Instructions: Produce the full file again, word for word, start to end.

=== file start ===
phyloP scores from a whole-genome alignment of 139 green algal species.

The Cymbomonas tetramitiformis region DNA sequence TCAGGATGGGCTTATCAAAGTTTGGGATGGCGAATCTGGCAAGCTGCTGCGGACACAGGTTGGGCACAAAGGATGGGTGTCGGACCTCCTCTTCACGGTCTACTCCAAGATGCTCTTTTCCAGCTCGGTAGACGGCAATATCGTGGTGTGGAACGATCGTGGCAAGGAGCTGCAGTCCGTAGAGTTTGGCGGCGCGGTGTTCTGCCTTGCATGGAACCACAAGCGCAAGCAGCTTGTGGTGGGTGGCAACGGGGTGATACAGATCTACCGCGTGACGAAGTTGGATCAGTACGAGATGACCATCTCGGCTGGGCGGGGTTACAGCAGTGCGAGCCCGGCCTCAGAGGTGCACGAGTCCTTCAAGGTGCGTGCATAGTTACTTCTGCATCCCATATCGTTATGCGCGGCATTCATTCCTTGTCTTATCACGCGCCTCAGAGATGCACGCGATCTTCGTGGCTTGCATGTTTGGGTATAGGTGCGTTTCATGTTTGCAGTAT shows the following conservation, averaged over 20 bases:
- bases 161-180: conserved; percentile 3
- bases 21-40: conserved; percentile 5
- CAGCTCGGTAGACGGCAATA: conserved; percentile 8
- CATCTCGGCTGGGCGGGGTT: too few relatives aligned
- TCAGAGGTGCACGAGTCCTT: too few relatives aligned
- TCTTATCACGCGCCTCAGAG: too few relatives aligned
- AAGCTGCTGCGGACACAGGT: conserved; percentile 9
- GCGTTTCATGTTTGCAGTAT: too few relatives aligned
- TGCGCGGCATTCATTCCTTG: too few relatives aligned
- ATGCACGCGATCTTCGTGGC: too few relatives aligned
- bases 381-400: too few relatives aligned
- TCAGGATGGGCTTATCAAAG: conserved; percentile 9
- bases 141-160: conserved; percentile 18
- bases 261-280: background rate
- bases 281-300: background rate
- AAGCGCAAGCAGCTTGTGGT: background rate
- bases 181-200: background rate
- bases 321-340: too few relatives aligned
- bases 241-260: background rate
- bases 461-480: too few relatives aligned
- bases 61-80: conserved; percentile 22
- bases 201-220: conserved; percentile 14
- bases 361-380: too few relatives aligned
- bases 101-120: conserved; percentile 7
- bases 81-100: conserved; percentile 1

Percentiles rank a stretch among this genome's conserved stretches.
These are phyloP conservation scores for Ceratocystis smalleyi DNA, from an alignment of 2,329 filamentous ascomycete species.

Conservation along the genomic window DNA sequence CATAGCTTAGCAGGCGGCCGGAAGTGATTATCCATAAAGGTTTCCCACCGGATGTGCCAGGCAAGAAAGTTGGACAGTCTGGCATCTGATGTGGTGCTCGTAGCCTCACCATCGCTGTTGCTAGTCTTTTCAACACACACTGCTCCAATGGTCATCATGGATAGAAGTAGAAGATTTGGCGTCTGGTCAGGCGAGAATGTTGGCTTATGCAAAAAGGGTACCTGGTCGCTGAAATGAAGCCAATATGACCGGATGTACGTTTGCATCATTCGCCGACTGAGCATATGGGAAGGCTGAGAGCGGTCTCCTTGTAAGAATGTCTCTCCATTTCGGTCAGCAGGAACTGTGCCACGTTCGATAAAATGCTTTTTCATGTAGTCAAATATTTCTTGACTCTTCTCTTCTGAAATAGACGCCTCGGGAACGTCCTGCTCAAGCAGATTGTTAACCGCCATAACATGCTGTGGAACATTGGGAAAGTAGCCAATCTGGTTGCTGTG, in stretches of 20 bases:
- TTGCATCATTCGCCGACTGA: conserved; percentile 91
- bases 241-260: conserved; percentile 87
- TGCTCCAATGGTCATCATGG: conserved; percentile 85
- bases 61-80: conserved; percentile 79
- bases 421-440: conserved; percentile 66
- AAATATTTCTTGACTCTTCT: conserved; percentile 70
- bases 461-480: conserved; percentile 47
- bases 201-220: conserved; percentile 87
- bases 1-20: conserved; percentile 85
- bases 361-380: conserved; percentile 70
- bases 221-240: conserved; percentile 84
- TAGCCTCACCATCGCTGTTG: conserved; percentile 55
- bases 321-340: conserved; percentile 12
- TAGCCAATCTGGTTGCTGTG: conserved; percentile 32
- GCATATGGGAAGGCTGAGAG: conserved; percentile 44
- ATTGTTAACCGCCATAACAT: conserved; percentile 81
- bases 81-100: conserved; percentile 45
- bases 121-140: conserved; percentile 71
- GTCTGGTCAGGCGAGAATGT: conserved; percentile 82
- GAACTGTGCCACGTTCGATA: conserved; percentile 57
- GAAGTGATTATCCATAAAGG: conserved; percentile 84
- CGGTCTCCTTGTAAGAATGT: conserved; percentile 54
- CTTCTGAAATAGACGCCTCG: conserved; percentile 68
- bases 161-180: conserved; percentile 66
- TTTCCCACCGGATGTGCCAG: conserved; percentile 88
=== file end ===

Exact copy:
phyloP scores from a whole-genome alignment of 139 green algal species.

The Cymbomonas tetramitiformis region DNA sequence TCAGGATGGGCTTATCAAAGTTTGGGATGGCGAATCTGGCAAGCTGCTGCGGACACAGGTTGGGCACAAAGGATGGGTGTCGGACCTCCTCTTCACGGTCTACTCCAAGATGCTCTTTTCCAGCTCGGTAGACGGCAATATCGTGGTGTGGAACGATCGTGGCAAGGAGCTGCAGTCCGTAGAGTTTGGCGGCGCGGTGTTCTGCCTTGCATGGAACCACAAGCGCAAGCAGCTTGTGGTGGGTGGCAACGGGGTGATACAGATCTACCGCGTGACGAAGTTGGATCAGTACGAGATGACCATCTCGGCTGGGCGGGGTTACAGCAGTGCGAGCCCGGCCTCAGAGGTGCACGAGTCCTTCAAGGTGCGTGCATAGTTACTTCTGCATCCCATATCGTTATGCGCGGCATTCATTCCTTGTCTTATCACGCGCCTCAGAGATGCACGCGATCTTCGTGGCTTGCATGTTTGGGTATAGGTGCGTTTCATGTTTGCAGTAT shows the following conservation, averaged over 20 bases:
- bases 161-180: conserved; percentile 3
- bases 21-40: conserved; percentile 5
- CAGCTCGGTAGACGGCAATA: conserved; percentile 8
- CATCTCGGCTGGGCGGGGTT: too few relatives aligned
- TCAGAGGTGCACGAGTCCTT: too few relatives aligned
- TCTTATCACGCGCCTCAGAG: too few relatives aligned
- AAGCTGCTGCGGACACAGGT: conserved; percentile 9
- GCGTTTCATGTTTGCAGTAT: too few relatives aligned
- TGCGCGGCATTCATTCCTTG: too few relatives aligned
- ATGCACGCGATCTTCGTGGC: too few relatives aligned
- bases 381-400: too few relatives aligned
- TCAGGATGGGCTTATCAAAG: conserved; percentile 9
- bases 141-160: conserved; percentile 18
- bases 261-280: background rate
- bases 281-300: background rate
- AAGCGCAAGCAGCTTGTGGT: background rate
- bases 181-200: background rate
- bases 321-340: too few relatives aligned
- bases 241-260: background rate
- bases 461-480: too few relatives aligned
- bases 61-80: conserved; percentile 22
- bases 201-220: conserved; percentile 14
- bases 361-380: too few relatives aligned
- bases 101-120: conserved; percentile 7
- bases 81-100: conserved; percentile 1

Percentiles rank a stretch among this genome's conserved stretches.
These are phyloP conservation scores for Ceratocystis smalleyi DNA, from an alignment of 2,329 filamentous ascomycete species.

Conservation along the genomic window DNA sequence CATAGCTTAGCAGGCGGCCGGAAGTGATTATCCATAAAGGTTTCCCACCGGATGTGCCAGGCAAGAAAGTTGGACAGTCTGGCATCTGATGTGGTGCTCGTAGCCTCACCATCGCTGTTGCTAGTCTTTTCAACACACACTGCTCCAATGGTCATCATGGATAGAAGTAGAAGATTTGGCGTCTGGTCAGGCGAGAATGTTGGCTTATGCAAAAAGGGTACCTGGTCGCTGAAATGAAGCCAATATGACCGGATGTACGTTTGCATCATTCGCCGACTGAGCATATGGGAAGGCTGAGAGCGGTCTCCTTGTAAGAATGTCTCTCCATTTCGGTCAGCAGGAACTGTGCCACGTTCGATAAAATGCTTTTTCATGTAGTCAAATATTTCTTGACTCTTCTCTTCTGAAATAGACGCCTCGGGAACGTCCTGCTCAAGCAGATTGTTAACCGCCATAACATGCTGTGGAACATTGGGAAAGTAGCCAATCTGGTTGCTGTG, in stretches of 20 bases:
- TTGCATCATTCGCCGACTGA: conserved; percentile 91
- bases 241-260: conserved; percentile 87
- TGCTCCAATGGTCATCATGG: conserved; percentile 85
- bases 61-80: conserved; percentile 79
- bases 421-440: conserved; percentile 66
- AAATATTTCTTGACTCTTCT: conserved; percentile 70
- bases 461-480: conserved; percentile 47
- bases 201-220: conserved; percentile 87
- bases 1-20: conserved; percentile 85
- bases 361-380: conserved; percentile 70
- bases 221-240: conserved; percentile 84
- TAGCCTCACCATCGCTGTTG: conserved; percentile 55
- bases 321-340: conserved; percentile 12
- TAGCCAATCTGGTTGCTGTG: conserved; percentile 32
- GCATATGGGAAGGCTGAGAG: conserved; percentile 44
- ATTGTTAACCGCCATAACAT: conserved; percentile 81
- bases 81-100: conserved; percentile 45
- bases 121-140: conserved; percentile 71
- GTCTGGTCAGGCGAGAATGT: conserved; percentile 82
- GAACTGTGCCACGTTCGATA: conserved; percentile 57
- GAAGTGATTATCCATAAAGG: conserved; percentile 84
- CGGTCTCCTTGTAAGAATGT: conserved; percentile 54
- CTTCTGAAATAGACGCCTCG: conserved; percentile 68
- bases 161-180: conserved; percentile 66
- TTTCCCACCGGATGTGCCAG: conserved; percentile 88